New Student Loan Law Provides Welcome Relief

27 Sep New Student Loan Law Provides Welcome Relief

Student Loan debt has risen almost geometrically over the past decade or so. Illustrative of this fact is a statistic that tells us that private student loan debt rose 734% to $14 billion between 1994 and 2004. Student loans can present a vexing problem in bankruptcy, particularly in Chapter 13 cases where debtors are prevented from paying student loans as a “specially classified debt”. I would encourage readers to review the many Bankruptcy Law Network posts on the problem presented by student loans in bankruptcy cases.

However vexing is the issue of student loans in bankruptcy, an exciting new law signed by President Bush today provides several key changes to the way in which student loan debt is handled. What’s even better is that the law, which provides subsidies of approximately $20 billion to certain classes of student loan debtors, does not require any new tax-payer funding for its operation; rather, its funding is being borrowed from some of the financial incentives which have been offered to lenders of student loans in recent years.

The law is called the “College Cost Reduction and Access Act of 2007“. What follows is an outline of the law’s benefits:

  • For Pell Grants, the current ceiling of $4310 per student will increase to $4900 for the 2008-2009 school year and will max out at $5400 by 2012-2013.
  • Federally subsidized loans will enjoy reduced interest rates. The reduction will commence in July of 2008, when the rate will go from 6.8% to 6%. By July 1, 2011, interest rates will have been reduced to 3.4%.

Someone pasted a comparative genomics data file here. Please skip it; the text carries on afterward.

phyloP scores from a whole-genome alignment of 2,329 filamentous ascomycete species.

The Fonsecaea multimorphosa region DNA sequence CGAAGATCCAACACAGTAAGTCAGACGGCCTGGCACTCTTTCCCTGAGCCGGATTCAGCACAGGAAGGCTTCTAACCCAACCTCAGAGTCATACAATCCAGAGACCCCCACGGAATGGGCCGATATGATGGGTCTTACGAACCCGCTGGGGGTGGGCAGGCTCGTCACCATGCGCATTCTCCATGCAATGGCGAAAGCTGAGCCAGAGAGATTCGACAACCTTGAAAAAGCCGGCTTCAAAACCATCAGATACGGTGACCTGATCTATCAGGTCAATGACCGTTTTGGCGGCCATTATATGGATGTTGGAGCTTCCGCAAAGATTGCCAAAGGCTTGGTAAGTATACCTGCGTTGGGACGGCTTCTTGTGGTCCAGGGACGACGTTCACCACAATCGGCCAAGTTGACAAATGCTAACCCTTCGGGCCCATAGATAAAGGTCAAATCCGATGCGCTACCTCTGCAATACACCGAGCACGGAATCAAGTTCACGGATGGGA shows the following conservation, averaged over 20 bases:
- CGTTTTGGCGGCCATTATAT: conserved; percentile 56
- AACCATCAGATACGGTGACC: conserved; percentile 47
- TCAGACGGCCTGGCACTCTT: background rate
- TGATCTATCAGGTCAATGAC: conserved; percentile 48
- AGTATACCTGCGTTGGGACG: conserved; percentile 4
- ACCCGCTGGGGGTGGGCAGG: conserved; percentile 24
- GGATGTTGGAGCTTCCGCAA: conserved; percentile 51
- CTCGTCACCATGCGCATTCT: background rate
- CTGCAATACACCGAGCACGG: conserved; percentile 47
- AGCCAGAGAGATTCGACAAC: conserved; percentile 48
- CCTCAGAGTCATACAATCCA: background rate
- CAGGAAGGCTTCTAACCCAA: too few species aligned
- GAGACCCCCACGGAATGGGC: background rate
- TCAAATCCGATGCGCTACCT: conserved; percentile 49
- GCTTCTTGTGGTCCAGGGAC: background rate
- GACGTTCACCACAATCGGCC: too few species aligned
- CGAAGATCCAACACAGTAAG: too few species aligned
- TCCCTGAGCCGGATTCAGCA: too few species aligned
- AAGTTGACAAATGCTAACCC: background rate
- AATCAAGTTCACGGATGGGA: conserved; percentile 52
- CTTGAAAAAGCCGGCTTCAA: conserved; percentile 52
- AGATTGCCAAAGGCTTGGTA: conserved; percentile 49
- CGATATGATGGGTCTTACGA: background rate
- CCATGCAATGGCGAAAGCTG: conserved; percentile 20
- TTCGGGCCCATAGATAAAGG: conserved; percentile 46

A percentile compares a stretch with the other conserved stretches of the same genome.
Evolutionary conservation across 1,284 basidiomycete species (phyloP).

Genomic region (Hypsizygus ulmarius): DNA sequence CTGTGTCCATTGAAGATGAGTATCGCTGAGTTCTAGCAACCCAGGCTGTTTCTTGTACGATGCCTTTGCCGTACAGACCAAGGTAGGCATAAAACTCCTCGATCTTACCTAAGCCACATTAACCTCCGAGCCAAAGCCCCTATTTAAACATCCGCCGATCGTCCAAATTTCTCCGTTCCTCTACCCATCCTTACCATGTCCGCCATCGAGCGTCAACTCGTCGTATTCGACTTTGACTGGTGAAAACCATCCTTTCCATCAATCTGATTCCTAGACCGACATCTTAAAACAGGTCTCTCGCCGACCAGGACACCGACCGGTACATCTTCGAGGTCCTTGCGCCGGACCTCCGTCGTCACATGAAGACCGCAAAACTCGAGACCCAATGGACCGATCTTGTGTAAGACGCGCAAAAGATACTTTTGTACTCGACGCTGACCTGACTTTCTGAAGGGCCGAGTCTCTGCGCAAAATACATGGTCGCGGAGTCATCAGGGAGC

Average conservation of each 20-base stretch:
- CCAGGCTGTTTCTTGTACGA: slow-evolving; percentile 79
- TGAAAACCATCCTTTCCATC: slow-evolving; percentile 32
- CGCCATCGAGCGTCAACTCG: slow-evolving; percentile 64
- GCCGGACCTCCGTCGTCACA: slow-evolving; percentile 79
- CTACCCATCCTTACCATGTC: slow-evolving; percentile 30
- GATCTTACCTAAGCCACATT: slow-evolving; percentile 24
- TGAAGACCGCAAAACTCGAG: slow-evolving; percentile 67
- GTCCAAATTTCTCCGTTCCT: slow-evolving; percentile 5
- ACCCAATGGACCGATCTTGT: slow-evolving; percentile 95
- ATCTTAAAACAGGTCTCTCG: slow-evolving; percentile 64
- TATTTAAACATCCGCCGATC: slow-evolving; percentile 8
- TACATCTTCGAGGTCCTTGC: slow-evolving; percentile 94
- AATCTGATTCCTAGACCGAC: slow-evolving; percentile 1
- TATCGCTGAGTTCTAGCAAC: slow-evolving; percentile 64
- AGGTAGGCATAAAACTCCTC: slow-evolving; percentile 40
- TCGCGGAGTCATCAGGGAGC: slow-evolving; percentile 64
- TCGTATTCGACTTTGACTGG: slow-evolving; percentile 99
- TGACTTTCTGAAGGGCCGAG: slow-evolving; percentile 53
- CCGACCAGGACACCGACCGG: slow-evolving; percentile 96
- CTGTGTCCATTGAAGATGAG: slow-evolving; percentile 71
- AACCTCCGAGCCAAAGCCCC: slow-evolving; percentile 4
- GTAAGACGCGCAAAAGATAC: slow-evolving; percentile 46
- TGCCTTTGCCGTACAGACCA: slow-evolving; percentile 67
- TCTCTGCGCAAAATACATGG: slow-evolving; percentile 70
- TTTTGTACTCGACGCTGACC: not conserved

• This one presents a huge benefit and even applies to old, existing loans: required payments will receive a cap based on the debtor’s annual income. My understanding is that the cap is in the neighborhood of 15%, based on a report I heard today on CNN.
  • As a nod to the growing chorus that we need to be able to attract top teaching talent to our public schools, students in the undergraduate and graduate levels who make a commitment to teaching in public school will be eligible for annual tuition assistance of $4000.
  • Nurses, firefighters, police officers and other “public service workers“, i.e., employees of government agencies and non-profit organizations, will have their student loans forgiven after ten years of public service. This applies to loans which are closed on or after October 1, 2007.
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